Peter-Paul Schets tells us about his birding on Bonaire.
Peter-Paul Schets currently holds the honor of being Bonaire’s top birdwatcher. On his quarterly professional visits to Bonaire, he manages to bird both early mornings and late afternoons, and, at the time of writing, he has recorded 152 different species of birds on Bonaire (only four individuals have reported more than 100 bird species on Bonaire). On Peter-Paul’s most recent visit, I had the opportunity to bird with him on two occasions.
Peter-Paul has been birding for nearly 50 years.
After receiving his first pair of binoculars as a 13th birthday present, Peter-Paul began exploring his neighborhood in Holland and started looking at birds. When he heard new birds singing, he would go try to find them, to see what they were, and this activity launched his birding, nearly 50 years ago!
He learned by birding. He taught himself by finding birds and looking them up in field guides. Like so many nature pursuits, learning by doing is often the best way to educate yourself.
After his education finished, he worked for a few years, but he then took a sabbatical to travel all over the world to birdwatch. He started his international birding adventure with a seven-month backpacking trip around south-east Asia.
Peter-Paul began birding on Bonaire.
With family relatives living on Curacao, it wasn’t long before Peter-Paul made a visit to Bonaire, his first of many back in September 1992. He found a quiet and quaint island, perfect for birding. His occasional family visits over the years were suddenly augmented in 2010 when Bonaire (along with St. Eustatius and Saba) became public entities of The Netherlands when the Netherlands Antilles was dissolved. Peter-Paul, a Senior Inspector for the Dutch government, first spent nine months in 2012 on Sint Maarten for their Law Enforcement Council, but in January 2016 he was named to the council for the BES islands (Bonaire, St. Eustatius, and Saba) and began regular professional visits to the islands.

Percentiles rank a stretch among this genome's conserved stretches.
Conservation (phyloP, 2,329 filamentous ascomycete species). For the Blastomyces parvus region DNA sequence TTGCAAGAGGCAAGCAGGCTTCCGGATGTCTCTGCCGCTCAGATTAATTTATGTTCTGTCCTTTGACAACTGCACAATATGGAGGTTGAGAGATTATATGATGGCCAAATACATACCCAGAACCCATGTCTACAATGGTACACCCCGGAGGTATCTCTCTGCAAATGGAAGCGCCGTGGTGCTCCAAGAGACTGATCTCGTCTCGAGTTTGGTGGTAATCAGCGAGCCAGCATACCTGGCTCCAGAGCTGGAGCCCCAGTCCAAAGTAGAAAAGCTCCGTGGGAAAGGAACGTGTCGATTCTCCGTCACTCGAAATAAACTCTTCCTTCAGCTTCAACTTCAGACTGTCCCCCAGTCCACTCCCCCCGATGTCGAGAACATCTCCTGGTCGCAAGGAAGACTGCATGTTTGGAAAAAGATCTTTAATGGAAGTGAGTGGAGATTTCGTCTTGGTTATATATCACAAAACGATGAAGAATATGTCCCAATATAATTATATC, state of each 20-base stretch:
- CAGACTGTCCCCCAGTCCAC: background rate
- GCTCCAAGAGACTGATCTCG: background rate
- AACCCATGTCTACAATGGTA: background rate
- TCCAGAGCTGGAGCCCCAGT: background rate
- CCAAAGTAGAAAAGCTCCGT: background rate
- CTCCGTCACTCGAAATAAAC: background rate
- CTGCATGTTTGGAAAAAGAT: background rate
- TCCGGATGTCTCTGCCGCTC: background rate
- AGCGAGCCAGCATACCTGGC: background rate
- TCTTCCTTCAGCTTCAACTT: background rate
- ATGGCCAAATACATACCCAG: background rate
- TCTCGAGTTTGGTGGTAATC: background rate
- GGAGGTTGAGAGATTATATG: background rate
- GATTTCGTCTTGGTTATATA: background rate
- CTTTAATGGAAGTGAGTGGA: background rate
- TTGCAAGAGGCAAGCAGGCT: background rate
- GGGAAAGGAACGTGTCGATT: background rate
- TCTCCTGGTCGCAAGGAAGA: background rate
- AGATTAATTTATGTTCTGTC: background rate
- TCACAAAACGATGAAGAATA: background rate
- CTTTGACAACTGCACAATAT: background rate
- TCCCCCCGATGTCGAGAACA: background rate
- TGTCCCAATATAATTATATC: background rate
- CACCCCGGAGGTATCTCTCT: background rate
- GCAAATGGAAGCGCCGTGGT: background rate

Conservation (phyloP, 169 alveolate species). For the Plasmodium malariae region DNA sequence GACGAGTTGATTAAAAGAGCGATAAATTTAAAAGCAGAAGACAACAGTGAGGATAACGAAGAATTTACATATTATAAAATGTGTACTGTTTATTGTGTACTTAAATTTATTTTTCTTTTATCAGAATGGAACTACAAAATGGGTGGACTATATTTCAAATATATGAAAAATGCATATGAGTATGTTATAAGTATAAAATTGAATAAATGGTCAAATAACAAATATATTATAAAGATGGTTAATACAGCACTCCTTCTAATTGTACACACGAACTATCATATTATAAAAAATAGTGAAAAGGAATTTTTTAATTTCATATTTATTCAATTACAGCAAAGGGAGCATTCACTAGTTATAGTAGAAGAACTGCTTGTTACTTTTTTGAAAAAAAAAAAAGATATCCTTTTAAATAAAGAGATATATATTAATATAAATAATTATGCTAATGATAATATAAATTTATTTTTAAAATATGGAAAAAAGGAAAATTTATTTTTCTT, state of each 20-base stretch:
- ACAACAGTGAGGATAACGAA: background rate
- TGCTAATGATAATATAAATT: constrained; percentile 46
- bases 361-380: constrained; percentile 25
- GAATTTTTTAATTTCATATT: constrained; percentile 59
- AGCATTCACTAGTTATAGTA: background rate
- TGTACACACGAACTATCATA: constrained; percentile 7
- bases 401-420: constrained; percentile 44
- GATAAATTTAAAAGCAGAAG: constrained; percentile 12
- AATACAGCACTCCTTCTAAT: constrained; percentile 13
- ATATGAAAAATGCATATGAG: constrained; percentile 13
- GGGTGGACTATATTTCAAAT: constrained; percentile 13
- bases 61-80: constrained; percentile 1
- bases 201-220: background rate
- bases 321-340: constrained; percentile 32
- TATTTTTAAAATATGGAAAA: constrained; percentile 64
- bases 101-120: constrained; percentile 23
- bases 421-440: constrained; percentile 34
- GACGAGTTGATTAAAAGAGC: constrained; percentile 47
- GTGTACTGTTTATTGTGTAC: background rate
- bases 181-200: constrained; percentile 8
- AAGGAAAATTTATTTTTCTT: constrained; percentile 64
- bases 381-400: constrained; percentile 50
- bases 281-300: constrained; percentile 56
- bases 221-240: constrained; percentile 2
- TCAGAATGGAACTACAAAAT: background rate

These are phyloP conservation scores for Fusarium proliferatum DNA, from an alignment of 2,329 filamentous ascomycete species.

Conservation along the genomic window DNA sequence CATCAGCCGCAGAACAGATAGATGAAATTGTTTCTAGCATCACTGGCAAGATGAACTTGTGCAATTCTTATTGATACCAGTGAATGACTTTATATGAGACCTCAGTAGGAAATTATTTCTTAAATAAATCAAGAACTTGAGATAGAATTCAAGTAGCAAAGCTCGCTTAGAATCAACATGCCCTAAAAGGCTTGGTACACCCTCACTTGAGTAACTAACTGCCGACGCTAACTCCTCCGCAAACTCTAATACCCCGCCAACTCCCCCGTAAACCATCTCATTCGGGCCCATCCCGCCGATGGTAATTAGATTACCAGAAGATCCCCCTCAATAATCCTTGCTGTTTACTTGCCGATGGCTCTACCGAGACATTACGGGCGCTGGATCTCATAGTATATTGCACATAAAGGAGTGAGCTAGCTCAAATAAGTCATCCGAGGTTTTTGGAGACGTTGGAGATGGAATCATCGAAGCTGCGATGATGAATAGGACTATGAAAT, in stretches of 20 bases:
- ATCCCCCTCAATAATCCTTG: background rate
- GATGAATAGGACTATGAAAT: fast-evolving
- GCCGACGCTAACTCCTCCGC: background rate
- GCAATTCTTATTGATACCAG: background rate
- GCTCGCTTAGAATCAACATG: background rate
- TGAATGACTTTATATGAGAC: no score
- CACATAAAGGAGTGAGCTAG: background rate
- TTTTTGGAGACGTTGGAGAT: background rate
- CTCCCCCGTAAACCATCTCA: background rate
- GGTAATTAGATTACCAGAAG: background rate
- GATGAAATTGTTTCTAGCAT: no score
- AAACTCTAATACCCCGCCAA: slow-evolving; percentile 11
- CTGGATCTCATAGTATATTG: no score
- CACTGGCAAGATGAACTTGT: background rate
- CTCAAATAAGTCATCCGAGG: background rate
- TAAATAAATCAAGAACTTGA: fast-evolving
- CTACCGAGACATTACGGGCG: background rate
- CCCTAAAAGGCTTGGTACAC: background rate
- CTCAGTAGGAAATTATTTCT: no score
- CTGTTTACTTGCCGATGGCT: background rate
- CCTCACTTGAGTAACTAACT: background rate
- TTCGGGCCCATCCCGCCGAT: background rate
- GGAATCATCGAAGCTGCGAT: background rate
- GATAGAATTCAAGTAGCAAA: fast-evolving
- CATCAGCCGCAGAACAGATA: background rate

In October 2015, he was on Bonaire for a family visit, which happened to coincide with the annual fall bird migration, and, according to Peter-Paul, it was probably the best bird migration Bonaire has ever seen, with an amazing assortment of migratory warblers. He habitually visits in October, but never has it been as exciting as it was in 2015. Peter-Paul attributes the amazing diversity in 2015 to the rainy season. That year, it was extremely wet which changed the habitat, and the birds appeared in great numbers and great diversity.
Peter-Paul has now enjoyed 17 visits to Bonaire, for either work or pleasure, and he manages to get in some birdwatching on each visit. His species count on Bonaire is now 152 species (out of 235 reported species on Bonaire) and he has accomplished this in just the last five years since 2015.
Working as eBird’s reviewer for Bonaire bird sightings.
As a native Dutch birder, Peter-Paul began his online sightings on observation.org. However, after finding several rare birds, eBird contacted Peter-Paul to request that he add his sightings to eBird, which would help with their citizen-science programs. So his sightings are now included in both databases.
Then, approximately 2-1/2 years ago, eBird asked Peter-Paul to work as a volunteer reviewer for Bonaire (and later Curacao) to ensure that submitted checklists are correct. In fact, this is how Peter-Paul and I met after I repeatedly submitted checklists for the rare Striated Heron.
When an unusual sighting is reported, Peter-Paul will contact the person and ask questions…..do they have an image? Where did they see it? Did they consider other possible species that are more prevalent? Working with the citizen scientist in this manner, the data collected via eBird is more likely to be correct. Peter-Paul recommends that those visiting Bonaire for birding do a bit of research in advance so they are better informed in knowing what birds to expect here.
Peter-Paul’s best tips for birdwatching on Bonaire.